Latest News – August availability and Class changes(Updated)

August availability

16th           Open workshop                   2 places

17th            Open workshop                  4 places

20th            Midweek workshop             2 places

24th             Extra time                           Sold out

31st             Open workshop                  3 places

Date changes

The open workshop scheduled for Saturday 23rd August has been moved to Saturday 16th August.

The Junipers Two class on Sunday 5th October has been moved to Saturday 4th October.

Please adjust your class lists/diary accordingly.

Studio Stories – Award winning Maple leaf pruned

Sometimes I work on nursery trees, sometimes I work on client’s trees……and sometimes if I’ve been a really good boy I get to work on my own trees. Hopefully these regular visits will give you an insight into what goes on behind closed doors……….

Studio Stories – Award winning Maple leaf pruned

This Acer Palmatum was awarded a special prize by Mr Daizo Iwasaki at the 5th Ginkgo Bonsai Award held in Belgium in September 2005. Mr Iwasaki was particularly impressed with the tree’s outstanding nebari which almost covered the surface of it’s show pot.

I will probably present a more in depth post on the history of this tree at a later date. This is  more a topical post dealing with recent work carried out in the studio.

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The tree is regaining vigour in his growing pot and was allowed to leaf out and grow with very little branch pruning. The first pictures taken around the 24th June clearly show this very large bush which has emerged but they also show a strong healthy bonsai tree.

This condition enabled me to carry out an extensive leaf pruning of the tree, the first time for many years. As defoliation and shoot pruning progresses you get some idea of just how strong this tree was by the amount that is removed.

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The impressive nebari becomes visible once again, as does the branch ramification which supported the canopy.

IMG_0033The picture of the new emerging canopy was taken this evening, just over 4 weeks since the leaves were originally removed. Some larger leaves now need to be removed and the new shoot extensions will be pinched.

Picture 724The picture of the tree in his autumn colours and show pot was taken in October 2006…. it would be nice to see a similar result later this year.

Notice how the decision to defoliate was not made by me on a whim or for some other reason…. it was made by the tree……he showed me with his growth and his condition that this was the right step to take…..I merely performed the task on his behalf!…….Usually it is better and much safer for you to follow your trees rather than to try and force them down a path they may not wish to take.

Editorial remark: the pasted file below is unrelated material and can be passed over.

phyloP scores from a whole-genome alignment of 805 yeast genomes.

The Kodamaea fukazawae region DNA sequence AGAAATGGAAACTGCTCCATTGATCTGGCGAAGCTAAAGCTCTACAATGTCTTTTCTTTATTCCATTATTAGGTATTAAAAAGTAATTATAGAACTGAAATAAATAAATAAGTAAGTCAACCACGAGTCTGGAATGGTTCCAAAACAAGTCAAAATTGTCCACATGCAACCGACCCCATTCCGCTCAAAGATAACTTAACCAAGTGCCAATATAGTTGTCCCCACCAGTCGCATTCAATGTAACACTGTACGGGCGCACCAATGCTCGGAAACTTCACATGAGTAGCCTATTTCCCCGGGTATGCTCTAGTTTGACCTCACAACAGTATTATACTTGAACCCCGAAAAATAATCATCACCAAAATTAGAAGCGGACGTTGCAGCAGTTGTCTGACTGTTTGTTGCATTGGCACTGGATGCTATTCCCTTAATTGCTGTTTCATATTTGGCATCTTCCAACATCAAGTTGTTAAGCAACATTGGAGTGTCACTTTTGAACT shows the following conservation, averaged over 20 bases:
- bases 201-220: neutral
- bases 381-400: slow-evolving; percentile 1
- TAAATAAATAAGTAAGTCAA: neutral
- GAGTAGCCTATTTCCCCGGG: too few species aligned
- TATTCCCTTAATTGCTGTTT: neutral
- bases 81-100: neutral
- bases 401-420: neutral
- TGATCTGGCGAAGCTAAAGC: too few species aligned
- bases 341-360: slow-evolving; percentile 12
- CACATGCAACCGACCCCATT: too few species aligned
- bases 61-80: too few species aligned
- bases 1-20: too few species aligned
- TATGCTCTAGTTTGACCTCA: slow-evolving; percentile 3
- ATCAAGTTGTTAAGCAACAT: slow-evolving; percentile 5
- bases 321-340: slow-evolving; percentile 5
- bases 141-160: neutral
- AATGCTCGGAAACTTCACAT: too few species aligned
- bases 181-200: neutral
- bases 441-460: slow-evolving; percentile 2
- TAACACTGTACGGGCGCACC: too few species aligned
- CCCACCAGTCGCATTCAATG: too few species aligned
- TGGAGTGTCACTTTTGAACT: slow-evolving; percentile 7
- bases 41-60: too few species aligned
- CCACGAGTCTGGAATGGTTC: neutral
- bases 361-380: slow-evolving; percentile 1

Topical Times – Next door’s cat and the moat…..

A regular update on the life and times of John Hanby’s Newstead Bonsai Centre……..

Topical Times – Next door’s cat and the moat

Watering and pruning trees, organising and conducting classes……there is always plenty to do at Newstead. Unfortunately the powers that be in that great control tower in the sky don’t like to see things running smoothly, calmly, and “under control”.

They like to poke things with a stick, liven things up a bit, make life a little bit more interesting. Why don’t we increase the water running off the car park and block up the drain a bit that sits right in front of the rear door to the studio……great result!!!….

……first a very pleasant full maple class and then a one to one with a student from america…….don’t you just love watching the tide come in?!!……water lapping against the walls, you just can’t help having a paddle……on the beach..brilliant….in a bonsai studio..never!

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We had to dig an emergency trench to get the water away from the studio…..the next downpour filled this up immediately and hey presto we have a moat…….and as I stated on my Facebook page this is in no way intended to stop students escaping with full wallets…where do these rumours start!

We have now piped this trench into the drains and hopefully solved the problem. Sorry to disappoint my regulars who can now put away the wellies, flip flops, and colourful shorts as things are back to normal……but then again when you look at normal….just maybe……

Our nursery family is really quite settled…..the two rottweillers and the cat just about manage to get along. Why not introduce a runaway cat who just happens to like living in the garden centre next door…….


…….whoever heard of a cat being curious?………I suppose a four acre nursery gets boring after a while……wonder what’s over that fence?

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He’s taken to evening visits, usually when the dogs are asleep…..directly below the window sill upon which he now likes to sit…….have you seen those films where the chasing devil dog leaps straight through a window……I nearly watched one last week!!!

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Just to make things a little more interesting sometimes he comes around when the conservatory doors are open or when the dogs are sleeping on the decking outside.

IMG_0635 IMG_0636In between these various escapades we do still manage to find time to do some bonsai….. there is never a dull moment as they say…….sometimes I think I would give anything for a dull moment!!!……..Maybe I should be a bit more like Felix our own cat, and just adopt a more laid back carefree approach?


Classroom Corner – Academy Five Session….Pruning Pines…